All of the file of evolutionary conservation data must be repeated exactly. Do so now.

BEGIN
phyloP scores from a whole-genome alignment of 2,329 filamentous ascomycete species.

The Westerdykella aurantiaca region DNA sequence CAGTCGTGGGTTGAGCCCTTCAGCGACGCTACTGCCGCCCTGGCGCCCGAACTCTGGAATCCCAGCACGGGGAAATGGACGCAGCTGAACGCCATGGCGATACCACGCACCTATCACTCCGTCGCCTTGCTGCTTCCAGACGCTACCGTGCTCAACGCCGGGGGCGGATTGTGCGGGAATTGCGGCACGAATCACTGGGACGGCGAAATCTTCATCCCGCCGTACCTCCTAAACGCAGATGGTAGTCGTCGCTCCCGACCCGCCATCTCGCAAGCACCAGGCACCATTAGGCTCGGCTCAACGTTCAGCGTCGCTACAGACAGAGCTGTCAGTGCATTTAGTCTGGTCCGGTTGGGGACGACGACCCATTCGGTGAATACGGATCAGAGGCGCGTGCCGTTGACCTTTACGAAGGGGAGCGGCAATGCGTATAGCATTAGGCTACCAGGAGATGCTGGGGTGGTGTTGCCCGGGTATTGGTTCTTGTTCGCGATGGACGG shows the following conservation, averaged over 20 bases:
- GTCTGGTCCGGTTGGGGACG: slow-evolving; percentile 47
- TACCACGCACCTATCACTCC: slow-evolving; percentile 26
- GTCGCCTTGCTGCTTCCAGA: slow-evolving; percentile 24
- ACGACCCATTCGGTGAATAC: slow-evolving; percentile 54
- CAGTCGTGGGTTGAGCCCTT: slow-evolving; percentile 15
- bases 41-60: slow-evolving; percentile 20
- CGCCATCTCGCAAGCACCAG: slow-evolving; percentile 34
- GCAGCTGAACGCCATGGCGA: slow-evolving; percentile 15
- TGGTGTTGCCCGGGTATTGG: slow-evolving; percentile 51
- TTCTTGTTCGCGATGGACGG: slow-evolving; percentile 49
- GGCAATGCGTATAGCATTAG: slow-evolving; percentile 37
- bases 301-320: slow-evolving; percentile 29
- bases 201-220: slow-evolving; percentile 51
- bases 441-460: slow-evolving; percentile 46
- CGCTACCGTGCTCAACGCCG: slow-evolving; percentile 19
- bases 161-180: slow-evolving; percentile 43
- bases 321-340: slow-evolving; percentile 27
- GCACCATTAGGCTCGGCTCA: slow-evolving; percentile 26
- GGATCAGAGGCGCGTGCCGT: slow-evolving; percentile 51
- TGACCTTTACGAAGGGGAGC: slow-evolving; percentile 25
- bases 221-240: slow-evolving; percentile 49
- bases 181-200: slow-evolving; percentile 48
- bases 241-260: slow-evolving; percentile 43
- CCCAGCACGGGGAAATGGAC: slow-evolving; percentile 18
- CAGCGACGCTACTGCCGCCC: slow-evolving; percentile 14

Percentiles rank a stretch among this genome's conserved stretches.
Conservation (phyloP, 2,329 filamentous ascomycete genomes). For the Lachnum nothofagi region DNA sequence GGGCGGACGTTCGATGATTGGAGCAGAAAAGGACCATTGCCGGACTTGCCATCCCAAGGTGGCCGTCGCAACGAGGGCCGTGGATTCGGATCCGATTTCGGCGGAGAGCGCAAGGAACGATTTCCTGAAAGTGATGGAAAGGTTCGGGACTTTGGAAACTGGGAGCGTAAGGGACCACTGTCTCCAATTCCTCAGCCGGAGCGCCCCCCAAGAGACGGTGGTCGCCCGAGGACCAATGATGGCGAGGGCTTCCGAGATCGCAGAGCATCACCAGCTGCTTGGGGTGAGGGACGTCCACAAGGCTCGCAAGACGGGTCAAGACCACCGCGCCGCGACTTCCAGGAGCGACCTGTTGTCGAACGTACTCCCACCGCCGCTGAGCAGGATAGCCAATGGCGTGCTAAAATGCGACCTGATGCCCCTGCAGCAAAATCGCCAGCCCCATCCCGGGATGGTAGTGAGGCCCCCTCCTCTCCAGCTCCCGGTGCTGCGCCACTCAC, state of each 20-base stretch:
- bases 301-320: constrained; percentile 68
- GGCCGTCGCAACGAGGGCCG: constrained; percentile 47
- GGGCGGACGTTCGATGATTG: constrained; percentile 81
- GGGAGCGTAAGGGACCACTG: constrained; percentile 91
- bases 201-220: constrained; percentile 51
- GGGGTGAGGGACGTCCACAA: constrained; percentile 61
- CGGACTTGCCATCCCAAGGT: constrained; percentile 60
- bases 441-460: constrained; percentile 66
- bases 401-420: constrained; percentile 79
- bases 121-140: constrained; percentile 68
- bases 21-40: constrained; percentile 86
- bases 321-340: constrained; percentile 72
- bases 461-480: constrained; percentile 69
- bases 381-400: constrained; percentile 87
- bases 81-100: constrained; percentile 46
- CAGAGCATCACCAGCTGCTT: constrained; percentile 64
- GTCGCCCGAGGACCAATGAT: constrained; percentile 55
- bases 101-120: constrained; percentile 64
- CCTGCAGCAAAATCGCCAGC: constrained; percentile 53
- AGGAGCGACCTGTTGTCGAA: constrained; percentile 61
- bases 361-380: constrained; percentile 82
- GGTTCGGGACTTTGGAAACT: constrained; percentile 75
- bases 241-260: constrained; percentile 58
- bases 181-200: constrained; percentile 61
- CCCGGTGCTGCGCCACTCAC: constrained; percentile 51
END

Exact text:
phyloP scores from a whole-genome alignment of 2,329 filamentous ascomycete species.

The Westerdykella aurantiaca region DNA sequence CAGTCGTGGGTTGAGCCCTTCAGCGACGCTACTGCCGCCCTGGCGCCCGAACTCTGGAATCCCAGCACGGGGAAATGGACGCAGCTGAACGCCATGGCGATACCACGCACCTATCACTCCGTCGCCTTGCTGCTTCCAGACGCTACCGTGCTCAACGCCGGGGGCGGATTGTGCGGGAATTGCGGCACGAATCACTGGGACGGCGAAATCTTCATCCCGCCGTACCTCCTAAACGCAGATGGTAGTCGTCGCTCCCGACCCGCCATCTCGCAAGCACCAGGCACCATTAGGCTCGGCTCAACGTTCAGCGTCGCTACAGACAGAGCTGTCAGTGCATTTAGTCTGGTCCGGTTGGGGACGACGACCCATTCGGTGAATACGGATCAGAGGCGCGTGCCGTTGACCTTTACGAAGGGGAGCGGCAATGCGTATAGCATTAGGCTACCAGGAGATGCTGGGGTGGTGTTGCCCGGGTATTGGTTCTTGTTCGCGATGGACGG shows the following conservation, averaged over 20 bases:
- GTCTGGTCCGGTTGGGGACG: slow-evolving; percentile 47
- TACCACGCACCTATCACTCC: slow-evolving; percentile 26
- GTCGCCTTGCTGCTTCCAGA: slow-evolving; percentile 24
- ACGACCCATTCGGTGAATAC: slow-evolving; percentile 54
- CAGTCGTGGGTTGAGCCCTT: slow-evolving; percentile 15
- bases 41-60: slow-evolving; percentile 20
- CGCCATCTCGCAAGCACCAG: slow-evolving; percentile 34
- GCAGCTGAACGCCATGGCGA: slow-evolving; percentile 15
- TGGTGTTGCCCGGGTATTGG: slow-evolving; percentile 51
- TTCTTGTTCGCGATGGACGG: slow-evolving; percentile 49
- GGCAATGCGTATAGCATTAG: slow-evolving; percentile 37
- bases 301-320: slow-evolving; percentile 29
- bases 201-220: slow-evolving; percentile 51
- bases 441-460: slow-evolving; percentile 46
- CGCTACCGTGCTCAACGCCG: slow-evolving; percentile 19
- bases 161-180: slow-evolving; percentile 43
- bases 321-340: slow-evolving; percentile 27
- GCACCATTAGGCTCGGCTCA: slow-evolving; percentile 26
- GGATCAGAGGCGCGTGCCGT: slow-evolving; percentile 51
- TGACCTTTACGAAGGGGAGC: slow-evolving; percentile 25
- bases 221-240: slow-evolving; percentile 49
- bases 181-200: slow-evolving; percentile 48
- bases 241-260: slow-evolving; percentile 43
- CCCAGCACGGGGAAATGGAC: slow-evolving; percentile 18
- CAGCGACGCTACTGCCGCCC: slow-evolving; percentile 14

Percentiles rank a stretch among this genome's conserved stretches.
Conservation (phyloP, 2,329 filamentous ascomycete genomes). For the Lachnum nothofagi region DNA sequence GGGCGGACGTTCGATGATTGGAGCAGAAAAGGACCATTGCCGGACTTGCCATCCCAAGGTGGCCGTCGCAACGAGGGCCGTGGATTCGGATCCGATTTCGGCGGAGAGCGCAAGGAACGATTTCCTGAAAGTGATGGAAAGGTTCGGGACTTTGGAAACTGGGAGCGTAAGGGACCACTGTCTCCAATTCCTCAGCCGGAGCGCCCCCCAAGAGACGGTGGTCGCCCGAGGACCAATGATGGCGAGGGCTTCCGAGATCGCAGAGCATCACCAGCTGCTTGGGGTGAGGGACGTCCACAAGGCTCGCAAGACGGGTCAAGACCACCGCGCCGCGACTTCCAGGAGCGACCTGTTGTCGAACGTACTCCCACCGCCGCTGAGCAGGATAGCCAATGGCGTGCTAAAATGCGACCTGATGCCCCTGCAGCAAAATCGCCAGCCCCATCCCGGGATGGTAGTGAGGCCCCCTCCTCTCCAGCTCCCGGTGCTGCGCCACTCAC, state of each 20-base stretch:
- bases 301-320: constrained; percentile 68
- GGCCGTCGCAACGAGGGCCG: constrained; percentile 47
- GGGCGGACGTTCGATGATTG: constrained; percentile 81
- GGGAGCGTAAGGGACCACTG: constrained; percentile 91
- bases 201-220: constrained; percentile 51
- GGGGTGAGGGACGTCCACAA: constrained; percentile 61
- CGGACTTGCCATCCCAAGGT: constrained; percentile 60
- bases 441-460: constrained; percentile 66
- bases 401-420: constrained; percentile 79
- bases 121-140: constrained; percentile 68
- bases 21-40: constrained; percentile 86
- bases 321-340: constrained; percentile 72
- bases 461-480: constrained; percentile 69
- bases 381-400: constrained; percentile 87
- bases 81-100: constrained; percentile 46
- CAGAGCATCACCAGCTGCTT: constrained; percentile 64
- GTCGCCCGAGGACCAATGAT: constrained; percentile 55
- bases 101-120: constrained; percentile 64
- CCTGCAGCAAAATCGCCAGC: constrained; percentile 53
- AGGAGCGACCTGTTGTCGAA: constrained; percentile 61
- bases 361-380: constrained; percentile 82
- GGTTCGGGACTTTGGAAACT: constrained; percentile 75
- bases 241-260: constrained; percentile 58
- bases 181-200: constrained; percentile 61
- CCCGGTGCTGCGCCACTCAC: constrained; percentile 51